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G130(P) Complex neurodisability – who are we transitioning to? Comparing priorities of adult rehabilitation physicians to those of paediatricians in neurodisability, when transitioning young people with severe and complex disability
  1. S Leeder1,2,
  2. S Amobi1,
  3. V Campbell1
  1. 1Chailey Heritage Clinical Services, Sussex Community Trust, Brighton, UK
  2. 2Sussex Rehabilitation Centre, Sussex Community Trust, Brighton, UK


Aims Young people with complex disability arguably face more difficulties in transition of care to adult services than young people with ‘single system’ transitions. Paediatricians may not know what is available or considered part of adult rehabilitation services. We compared the priorities of the paediatricians with adult rehabilitation physicians, to illustrate where similarities or differences in working practice and hence expectations exist

Methods Ten anonymised multi-disciplinary discharge reports for young adults with severe and complex neurodisability aged 19 to 25 years were reviewed by a physician training in adult rehabilitation medicine.

Their assumptions of care needed and what they could provide were compared with those assumed by the paediatrician in neurodisability, who knew the young person.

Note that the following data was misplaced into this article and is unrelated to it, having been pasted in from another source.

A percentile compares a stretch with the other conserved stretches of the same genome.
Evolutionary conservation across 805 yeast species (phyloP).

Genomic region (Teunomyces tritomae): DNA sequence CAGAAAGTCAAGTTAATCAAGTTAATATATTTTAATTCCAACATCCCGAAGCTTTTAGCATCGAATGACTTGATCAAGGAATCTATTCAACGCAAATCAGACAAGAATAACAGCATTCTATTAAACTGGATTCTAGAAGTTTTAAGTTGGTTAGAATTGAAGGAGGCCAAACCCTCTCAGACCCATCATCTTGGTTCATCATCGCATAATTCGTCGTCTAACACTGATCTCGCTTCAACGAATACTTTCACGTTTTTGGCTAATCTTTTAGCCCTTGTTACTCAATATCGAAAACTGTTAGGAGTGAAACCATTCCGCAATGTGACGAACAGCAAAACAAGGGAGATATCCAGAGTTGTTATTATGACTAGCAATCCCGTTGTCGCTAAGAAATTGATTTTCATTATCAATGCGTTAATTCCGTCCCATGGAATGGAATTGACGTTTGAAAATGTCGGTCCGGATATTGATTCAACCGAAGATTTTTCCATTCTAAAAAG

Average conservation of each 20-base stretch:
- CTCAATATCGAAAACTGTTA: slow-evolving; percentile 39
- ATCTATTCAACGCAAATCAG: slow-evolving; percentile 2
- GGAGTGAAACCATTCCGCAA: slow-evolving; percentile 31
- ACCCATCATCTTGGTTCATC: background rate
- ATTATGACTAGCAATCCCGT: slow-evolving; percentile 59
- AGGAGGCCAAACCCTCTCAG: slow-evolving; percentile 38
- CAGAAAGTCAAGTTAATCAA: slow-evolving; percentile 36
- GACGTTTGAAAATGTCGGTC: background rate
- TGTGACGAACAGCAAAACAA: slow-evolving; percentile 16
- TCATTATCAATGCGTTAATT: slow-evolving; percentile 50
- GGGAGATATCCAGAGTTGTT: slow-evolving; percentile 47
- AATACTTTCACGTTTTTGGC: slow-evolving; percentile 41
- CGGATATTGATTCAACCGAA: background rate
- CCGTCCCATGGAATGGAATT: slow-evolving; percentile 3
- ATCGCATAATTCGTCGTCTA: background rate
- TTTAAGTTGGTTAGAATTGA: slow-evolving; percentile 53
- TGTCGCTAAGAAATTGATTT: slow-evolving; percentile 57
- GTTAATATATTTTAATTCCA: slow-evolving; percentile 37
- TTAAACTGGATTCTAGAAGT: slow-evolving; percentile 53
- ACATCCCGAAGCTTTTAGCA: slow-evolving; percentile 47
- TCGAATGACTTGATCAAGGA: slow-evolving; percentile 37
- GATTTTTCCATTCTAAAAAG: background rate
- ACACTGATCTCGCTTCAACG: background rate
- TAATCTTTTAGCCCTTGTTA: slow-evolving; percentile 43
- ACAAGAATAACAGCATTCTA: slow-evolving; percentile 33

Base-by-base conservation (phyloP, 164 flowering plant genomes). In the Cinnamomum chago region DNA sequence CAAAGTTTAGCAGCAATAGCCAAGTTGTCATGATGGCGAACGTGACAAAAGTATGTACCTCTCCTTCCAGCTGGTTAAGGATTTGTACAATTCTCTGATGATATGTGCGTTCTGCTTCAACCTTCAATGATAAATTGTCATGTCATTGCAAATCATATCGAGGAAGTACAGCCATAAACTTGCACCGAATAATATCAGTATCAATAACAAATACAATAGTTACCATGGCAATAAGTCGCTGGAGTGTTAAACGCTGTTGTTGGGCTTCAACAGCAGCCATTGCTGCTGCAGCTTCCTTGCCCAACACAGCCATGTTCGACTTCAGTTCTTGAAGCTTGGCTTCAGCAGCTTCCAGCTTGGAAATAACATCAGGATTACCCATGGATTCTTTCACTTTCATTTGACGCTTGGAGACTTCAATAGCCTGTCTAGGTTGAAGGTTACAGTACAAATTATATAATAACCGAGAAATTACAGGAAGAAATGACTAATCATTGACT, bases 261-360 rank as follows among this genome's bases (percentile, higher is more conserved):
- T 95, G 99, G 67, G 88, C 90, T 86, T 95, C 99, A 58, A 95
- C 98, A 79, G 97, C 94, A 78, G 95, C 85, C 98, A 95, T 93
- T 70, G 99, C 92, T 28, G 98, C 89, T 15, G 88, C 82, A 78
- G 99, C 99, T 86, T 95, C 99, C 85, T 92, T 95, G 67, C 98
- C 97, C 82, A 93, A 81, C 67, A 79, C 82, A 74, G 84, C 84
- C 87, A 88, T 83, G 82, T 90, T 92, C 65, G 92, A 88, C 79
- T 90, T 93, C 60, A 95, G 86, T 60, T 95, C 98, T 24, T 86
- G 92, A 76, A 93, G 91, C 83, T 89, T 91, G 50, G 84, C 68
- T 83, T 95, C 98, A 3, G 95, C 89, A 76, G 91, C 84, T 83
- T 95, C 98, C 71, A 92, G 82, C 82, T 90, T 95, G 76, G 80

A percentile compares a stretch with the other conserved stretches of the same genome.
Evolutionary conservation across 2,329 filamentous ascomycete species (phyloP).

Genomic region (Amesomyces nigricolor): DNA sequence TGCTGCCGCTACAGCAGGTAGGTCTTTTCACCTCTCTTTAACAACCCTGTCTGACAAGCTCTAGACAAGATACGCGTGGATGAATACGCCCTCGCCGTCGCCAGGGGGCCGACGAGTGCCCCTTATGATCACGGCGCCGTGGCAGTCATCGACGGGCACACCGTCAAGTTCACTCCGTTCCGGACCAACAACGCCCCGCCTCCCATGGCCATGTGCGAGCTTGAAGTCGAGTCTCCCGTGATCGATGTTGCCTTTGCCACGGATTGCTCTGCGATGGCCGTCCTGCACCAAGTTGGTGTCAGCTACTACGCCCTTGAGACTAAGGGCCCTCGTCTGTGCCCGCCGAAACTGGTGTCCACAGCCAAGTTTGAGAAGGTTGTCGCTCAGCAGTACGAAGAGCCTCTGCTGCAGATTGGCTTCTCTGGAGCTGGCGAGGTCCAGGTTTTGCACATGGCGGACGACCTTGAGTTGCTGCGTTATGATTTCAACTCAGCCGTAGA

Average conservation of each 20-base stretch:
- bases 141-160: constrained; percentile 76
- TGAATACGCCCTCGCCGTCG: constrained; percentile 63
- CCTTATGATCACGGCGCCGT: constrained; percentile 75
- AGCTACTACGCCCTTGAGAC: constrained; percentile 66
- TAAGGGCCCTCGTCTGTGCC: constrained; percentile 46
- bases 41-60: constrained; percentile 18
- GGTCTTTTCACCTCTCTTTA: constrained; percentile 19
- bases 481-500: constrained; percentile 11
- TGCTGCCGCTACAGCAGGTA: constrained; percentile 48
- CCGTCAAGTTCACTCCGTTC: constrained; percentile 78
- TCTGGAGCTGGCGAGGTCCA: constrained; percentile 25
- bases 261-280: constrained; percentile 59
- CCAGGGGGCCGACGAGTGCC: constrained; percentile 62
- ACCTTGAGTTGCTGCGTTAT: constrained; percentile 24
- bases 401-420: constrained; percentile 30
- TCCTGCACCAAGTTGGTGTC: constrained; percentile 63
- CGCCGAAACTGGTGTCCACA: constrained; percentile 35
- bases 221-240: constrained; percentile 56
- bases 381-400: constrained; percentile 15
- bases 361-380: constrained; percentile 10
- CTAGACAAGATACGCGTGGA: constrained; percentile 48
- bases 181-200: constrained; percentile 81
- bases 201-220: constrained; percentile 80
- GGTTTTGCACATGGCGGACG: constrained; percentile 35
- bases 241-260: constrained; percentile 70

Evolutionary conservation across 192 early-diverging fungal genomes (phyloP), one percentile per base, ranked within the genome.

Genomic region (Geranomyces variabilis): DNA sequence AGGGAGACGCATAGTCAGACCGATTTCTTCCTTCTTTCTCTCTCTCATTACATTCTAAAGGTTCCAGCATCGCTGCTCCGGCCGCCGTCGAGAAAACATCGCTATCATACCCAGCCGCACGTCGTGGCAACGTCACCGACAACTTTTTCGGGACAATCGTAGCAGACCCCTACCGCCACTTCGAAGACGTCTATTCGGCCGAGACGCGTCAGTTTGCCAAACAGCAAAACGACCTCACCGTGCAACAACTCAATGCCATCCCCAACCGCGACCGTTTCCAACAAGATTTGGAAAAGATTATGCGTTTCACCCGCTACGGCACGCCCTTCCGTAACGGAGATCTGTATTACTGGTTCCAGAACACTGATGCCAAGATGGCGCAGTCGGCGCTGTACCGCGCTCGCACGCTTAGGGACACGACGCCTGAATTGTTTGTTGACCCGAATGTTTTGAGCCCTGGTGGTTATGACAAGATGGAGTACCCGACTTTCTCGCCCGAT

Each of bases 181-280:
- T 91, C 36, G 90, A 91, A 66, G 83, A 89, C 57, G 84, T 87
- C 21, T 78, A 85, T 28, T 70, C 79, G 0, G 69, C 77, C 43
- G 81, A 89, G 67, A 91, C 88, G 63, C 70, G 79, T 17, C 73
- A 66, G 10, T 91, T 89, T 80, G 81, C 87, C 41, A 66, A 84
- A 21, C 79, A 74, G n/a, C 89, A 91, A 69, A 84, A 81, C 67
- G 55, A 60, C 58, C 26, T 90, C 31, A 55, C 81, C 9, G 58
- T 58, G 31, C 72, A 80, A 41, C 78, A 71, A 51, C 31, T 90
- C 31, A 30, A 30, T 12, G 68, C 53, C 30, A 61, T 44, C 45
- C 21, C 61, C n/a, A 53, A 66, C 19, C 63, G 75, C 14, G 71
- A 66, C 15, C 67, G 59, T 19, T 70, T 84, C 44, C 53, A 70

Results The paediatrician assumed the medical management of all young people would be overseen in an adult rehabilitation service. The rehabilitation medicine physician determined that the other care pathways would be appropriate in half of these.

Core themes emerged:

  • Care planning and goal setting is contemplated differently, goal setting being the focus of the adult physician.

  • Similar medical needs were identified, paediatricians being likely to identify gastrointestinal/scoliosis specific needs and rehabilitation medicine physicians on assistive technology or bladder care needs.

  • Expectations were determined differently with the adult physician focusing on multidisciplinary input and the paediatrician centred on participation and pain

Conclusions Rehabilitation physicians and paediatricians approach young people transitioning services differently. Assumptions about medical care are likely to impact young peoples’ experience of services, for example botulinum toxin injections may not funded, bespoke equipment not easily accessed and MDT input may not be delivered as recommended by the paediatric team in adult care settings. These differences in care provision can compound the difficulties experienced by young people transitioning into adult care. An awareness of these issues can facilitate an increase in ‘preparedness’ of young people moving to adult services improving patient experience and providing a platform for service improvement.

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